Saturday, October 03, 2009
The Picture of Dorian Gray
Posted by JaneGS
Oscar Wilde's only novel, The Picture of Dorian Gray, has long been on my reread list. I read it first probably in my late teens and had forgotten most of the details over the years, except, of course, the basic premise--that a painting of a beautiful young man ages instead of the man himself. It's such a brilliant premise and Wilde is such a witty writer that I was surprised to find myself disappointed in the novel midway through it.
Here are a random collection of thoughts on the book.
It's a retelling of the myth of Narcissus, the boy who fell in love with his image when he caught sight of it reflected in a pool, and died because he could do nothing besides look at himself. Certainly, Dorian fell in love with himself and the idea of youth and beauty being the only thing worth having or being, and certainly this took him down a self-destructive path.
Dorian, beyond owning the picture, is a fairly dull character. At first, he is a blank canvas, so to speak, on which both Basil Hallward and Lord Henry Wotton fashion the character of Dorian. I was so frustrated that Dorian, as soon as he realized that the picture would age instead of him, leaped to the notion that he would sin and the picture and not his face/body would reflect that sin. Only once, or maybe twice, did Dorian even consider the possibility that he would not live a life of depravity once he knew that the world would not see the wages of sin on his face.
The dialogue was the best part of the book by far. Reading the novel made it clear that Wilde's talent was as a playwright and not as a novelist. The novel is weak in the narrative, especially in the early part of the second half, when Wilde is describing Dorian's eighteen years from when he first receives the painting to his final days. He tediously describes the fantastic, esoteric, artistic, and intellectual pursuits of Dorian and I didn't believe him for a minute. This was clearly a MarySue fantasy, and Wilde never showed the reader that Dorian was particularly talented or even intelligent. He was portrayed as a beautiful, innocent, and idealistic young man who crashed into hedonism. I found that I could help skimming chapter 11, and I was thankful when the action resumed and Lord Henry and his witticisms returned to the story.
Lord Henry is an older version of Algernon from The Importance of Being Earnest. At one point in the novel, one of the characters says that his name should be Prince Paradox, and that might be the truest statement in the entire book. Henry's wit is exclusively based on turning a phrase inside out, a classic being "Dorian is too wise not to do foolish things now and then..."
Lord Henry is also clearly cast as the serpent in the Garden of Eden, with the book he gives Dorian which is credited with the latter's descent into depravity, being the Apple from the Tree of Knowledge of Good and Evil. This is Symbolism 101, and I expected more from Wilde.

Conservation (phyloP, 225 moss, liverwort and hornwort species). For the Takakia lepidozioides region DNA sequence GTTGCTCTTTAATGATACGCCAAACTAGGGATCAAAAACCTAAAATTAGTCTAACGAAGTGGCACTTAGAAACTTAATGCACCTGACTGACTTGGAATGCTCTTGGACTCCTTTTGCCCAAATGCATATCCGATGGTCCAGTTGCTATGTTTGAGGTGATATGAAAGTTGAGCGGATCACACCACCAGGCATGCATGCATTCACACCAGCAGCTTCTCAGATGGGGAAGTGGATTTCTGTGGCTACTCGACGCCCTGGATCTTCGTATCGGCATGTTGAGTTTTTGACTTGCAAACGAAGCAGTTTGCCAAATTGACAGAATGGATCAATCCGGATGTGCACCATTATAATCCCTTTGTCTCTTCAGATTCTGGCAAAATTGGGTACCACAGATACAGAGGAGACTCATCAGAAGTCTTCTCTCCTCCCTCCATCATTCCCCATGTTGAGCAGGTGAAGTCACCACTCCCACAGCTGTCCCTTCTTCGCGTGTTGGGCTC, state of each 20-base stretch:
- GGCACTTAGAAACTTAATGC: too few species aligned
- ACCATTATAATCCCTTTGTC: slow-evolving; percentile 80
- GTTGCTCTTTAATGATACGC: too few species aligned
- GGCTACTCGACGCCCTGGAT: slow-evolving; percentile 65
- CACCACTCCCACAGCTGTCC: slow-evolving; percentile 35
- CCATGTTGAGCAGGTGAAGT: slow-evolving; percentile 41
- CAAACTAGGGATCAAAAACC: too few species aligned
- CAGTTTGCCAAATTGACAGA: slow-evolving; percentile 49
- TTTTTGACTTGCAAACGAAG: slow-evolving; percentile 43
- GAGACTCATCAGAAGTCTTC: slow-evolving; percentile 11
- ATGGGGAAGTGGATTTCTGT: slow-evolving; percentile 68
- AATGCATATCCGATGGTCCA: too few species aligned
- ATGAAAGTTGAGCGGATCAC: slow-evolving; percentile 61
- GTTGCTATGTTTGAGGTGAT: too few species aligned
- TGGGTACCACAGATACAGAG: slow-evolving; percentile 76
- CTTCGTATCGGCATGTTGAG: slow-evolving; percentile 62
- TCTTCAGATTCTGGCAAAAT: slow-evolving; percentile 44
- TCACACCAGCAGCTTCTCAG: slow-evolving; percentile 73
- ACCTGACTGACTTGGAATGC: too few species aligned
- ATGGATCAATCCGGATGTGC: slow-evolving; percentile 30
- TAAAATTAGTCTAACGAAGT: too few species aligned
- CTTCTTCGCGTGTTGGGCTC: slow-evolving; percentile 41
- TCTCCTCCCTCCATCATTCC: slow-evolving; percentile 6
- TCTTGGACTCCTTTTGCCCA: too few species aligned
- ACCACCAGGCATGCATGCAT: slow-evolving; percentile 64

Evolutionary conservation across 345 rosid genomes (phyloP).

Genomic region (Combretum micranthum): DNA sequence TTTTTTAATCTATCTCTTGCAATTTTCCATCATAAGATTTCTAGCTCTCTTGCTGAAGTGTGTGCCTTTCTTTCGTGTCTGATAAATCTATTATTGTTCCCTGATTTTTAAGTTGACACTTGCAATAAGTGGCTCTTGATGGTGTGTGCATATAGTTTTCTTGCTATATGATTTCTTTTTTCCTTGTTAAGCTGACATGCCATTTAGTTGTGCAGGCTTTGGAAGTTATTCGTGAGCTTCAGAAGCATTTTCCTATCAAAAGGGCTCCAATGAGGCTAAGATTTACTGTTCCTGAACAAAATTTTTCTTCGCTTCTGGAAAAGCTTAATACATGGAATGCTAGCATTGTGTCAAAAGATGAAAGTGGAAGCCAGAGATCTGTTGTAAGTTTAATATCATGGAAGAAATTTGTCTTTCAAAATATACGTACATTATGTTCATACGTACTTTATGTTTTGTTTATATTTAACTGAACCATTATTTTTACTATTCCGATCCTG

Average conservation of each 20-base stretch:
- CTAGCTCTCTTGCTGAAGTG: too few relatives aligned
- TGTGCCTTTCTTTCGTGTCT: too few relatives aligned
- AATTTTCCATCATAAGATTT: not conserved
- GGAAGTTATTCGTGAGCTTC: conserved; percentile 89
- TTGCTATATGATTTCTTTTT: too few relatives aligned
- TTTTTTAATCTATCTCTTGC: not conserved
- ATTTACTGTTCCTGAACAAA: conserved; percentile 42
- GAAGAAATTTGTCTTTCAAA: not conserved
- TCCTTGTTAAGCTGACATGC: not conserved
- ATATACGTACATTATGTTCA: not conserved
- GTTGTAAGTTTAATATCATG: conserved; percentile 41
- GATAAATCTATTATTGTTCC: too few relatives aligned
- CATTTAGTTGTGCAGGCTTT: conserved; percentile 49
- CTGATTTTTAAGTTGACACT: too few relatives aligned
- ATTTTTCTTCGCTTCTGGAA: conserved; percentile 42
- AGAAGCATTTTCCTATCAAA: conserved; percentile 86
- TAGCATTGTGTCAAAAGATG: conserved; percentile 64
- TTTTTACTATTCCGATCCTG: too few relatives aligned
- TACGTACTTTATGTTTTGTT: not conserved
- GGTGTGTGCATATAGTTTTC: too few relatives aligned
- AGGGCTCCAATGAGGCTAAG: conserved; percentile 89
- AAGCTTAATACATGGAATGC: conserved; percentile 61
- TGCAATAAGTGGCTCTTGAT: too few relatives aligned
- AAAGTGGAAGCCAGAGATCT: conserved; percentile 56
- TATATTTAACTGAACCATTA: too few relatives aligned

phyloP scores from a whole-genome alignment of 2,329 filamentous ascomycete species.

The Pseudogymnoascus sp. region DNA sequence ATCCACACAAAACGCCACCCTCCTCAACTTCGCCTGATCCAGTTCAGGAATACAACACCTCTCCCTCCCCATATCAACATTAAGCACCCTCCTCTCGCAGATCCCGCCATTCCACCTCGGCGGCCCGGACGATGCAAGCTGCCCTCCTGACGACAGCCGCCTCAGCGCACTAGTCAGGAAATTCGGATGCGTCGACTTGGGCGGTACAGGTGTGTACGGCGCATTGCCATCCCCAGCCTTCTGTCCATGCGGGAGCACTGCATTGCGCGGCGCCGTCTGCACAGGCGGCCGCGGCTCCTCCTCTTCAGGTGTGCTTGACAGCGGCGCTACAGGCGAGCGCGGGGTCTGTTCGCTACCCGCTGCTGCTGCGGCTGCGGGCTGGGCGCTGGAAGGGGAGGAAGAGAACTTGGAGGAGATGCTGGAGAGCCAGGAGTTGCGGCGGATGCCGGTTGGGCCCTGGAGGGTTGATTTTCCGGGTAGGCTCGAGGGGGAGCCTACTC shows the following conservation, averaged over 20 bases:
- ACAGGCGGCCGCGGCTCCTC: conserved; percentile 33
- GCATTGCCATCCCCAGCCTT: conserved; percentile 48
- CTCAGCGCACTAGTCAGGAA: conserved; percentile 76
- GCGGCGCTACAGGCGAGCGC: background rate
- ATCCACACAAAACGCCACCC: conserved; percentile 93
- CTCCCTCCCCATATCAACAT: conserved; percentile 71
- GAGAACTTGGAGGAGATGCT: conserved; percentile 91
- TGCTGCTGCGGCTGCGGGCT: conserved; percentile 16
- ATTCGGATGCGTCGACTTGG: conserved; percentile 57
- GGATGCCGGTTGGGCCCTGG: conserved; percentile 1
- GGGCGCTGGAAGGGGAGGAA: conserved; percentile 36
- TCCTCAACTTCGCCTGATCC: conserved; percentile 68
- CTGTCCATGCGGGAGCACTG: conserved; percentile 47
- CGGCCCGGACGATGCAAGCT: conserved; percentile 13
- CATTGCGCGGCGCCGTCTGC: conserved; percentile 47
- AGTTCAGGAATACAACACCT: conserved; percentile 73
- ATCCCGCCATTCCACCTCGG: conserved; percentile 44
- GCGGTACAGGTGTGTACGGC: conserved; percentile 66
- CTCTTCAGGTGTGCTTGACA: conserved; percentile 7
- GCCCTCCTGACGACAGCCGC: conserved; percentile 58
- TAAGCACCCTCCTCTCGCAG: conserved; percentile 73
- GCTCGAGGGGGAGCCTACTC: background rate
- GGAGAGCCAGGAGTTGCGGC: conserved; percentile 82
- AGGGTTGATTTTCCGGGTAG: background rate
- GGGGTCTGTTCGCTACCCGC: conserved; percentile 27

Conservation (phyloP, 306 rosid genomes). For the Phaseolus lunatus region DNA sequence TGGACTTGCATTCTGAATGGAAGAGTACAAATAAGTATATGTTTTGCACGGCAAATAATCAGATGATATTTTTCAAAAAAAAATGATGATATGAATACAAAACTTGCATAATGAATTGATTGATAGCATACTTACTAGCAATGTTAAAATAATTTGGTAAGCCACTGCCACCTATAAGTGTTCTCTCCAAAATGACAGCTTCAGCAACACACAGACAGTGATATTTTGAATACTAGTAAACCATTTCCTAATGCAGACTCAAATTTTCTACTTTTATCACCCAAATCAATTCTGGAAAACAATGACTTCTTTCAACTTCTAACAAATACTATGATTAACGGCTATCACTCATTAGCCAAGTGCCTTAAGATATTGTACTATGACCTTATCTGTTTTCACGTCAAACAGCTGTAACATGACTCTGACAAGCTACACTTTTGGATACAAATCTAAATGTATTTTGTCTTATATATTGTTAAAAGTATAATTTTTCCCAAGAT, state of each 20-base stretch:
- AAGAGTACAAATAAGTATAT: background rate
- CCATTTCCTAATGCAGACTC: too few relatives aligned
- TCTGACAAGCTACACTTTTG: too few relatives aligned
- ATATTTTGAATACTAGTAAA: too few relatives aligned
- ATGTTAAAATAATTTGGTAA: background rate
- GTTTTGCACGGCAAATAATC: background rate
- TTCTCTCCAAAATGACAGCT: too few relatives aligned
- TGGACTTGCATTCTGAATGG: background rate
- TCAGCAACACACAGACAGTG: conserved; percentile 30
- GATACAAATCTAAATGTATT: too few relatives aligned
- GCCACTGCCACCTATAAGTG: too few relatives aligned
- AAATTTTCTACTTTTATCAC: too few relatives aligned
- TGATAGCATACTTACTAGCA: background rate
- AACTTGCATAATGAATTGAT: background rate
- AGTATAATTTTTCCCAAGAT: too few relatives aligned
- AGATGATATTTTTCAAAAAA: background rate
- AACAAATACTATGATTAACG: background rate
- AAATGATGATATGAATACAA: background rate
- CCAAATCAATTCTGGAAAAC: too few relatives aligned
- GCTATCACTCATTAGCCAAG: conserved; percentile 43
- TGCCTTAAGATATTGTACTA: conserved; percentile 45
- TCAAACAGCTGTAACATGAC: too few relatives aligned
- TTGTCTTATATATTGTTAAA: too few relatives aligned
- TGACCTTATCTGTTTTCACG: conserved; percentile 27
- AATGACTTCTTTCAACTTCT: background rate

I wanted this to be a Faust story in which the protagonist actively sells his soul for knowledge, or even beauty--believe it or not, the musical Damn Yankees kept running through my mind while I was reading about Dorian Gray. In that story, at least, Joe sold his soul to be a young, strong, best-there-ever-was baseball player. Dorian, on the other hand, uttered a casual wish that the picture would age and he wouldn't--he never strugged with the decision, and his wish wasn't even a fervent prayer. It was an adolescent response to flattery. And Wilde's account of Dorian's attempt to reform at the end was as unbelievable as his brilliance as an artiste--the problem is that Wilde didn't take the time to develop Dorian as a real character that I could understand on any level.
I can't imagine ever rereading this book. I enjoyed it too little this round to bother with it again. I found it preachy, self-consciously clever, and somewhat poorly executed, especially when Wilde's prose turned purple. It was tedious at times, with occasionally flashes of brilliant dialogue.
The version that have, like most I imagine, includes the Preface that Wilde wrote for the second edition of the novel. In it, he says that "There is no such thing as a moral or an immoral book. Books are well written or badly written." Implicit in this statement is that The Picture of Dorian Gray is well written. Certainly I don't think this is an immoral book. On the contrary, it is a hit-'em-over head moral tale. But I don't think it is a particularly well written book either. The premise is brilliant, but it is the premise for a short story or a play rather than a novel. I felt nothing but relief when Dorian finally stabbed his picture and died--now I could put the book back on the shelf and move on.
I'm not sorry I reread the book. I've carried this notion in my head that it is a much better book than it is and it adjusts a bit the place I give Wilde in the pantheon of great writers.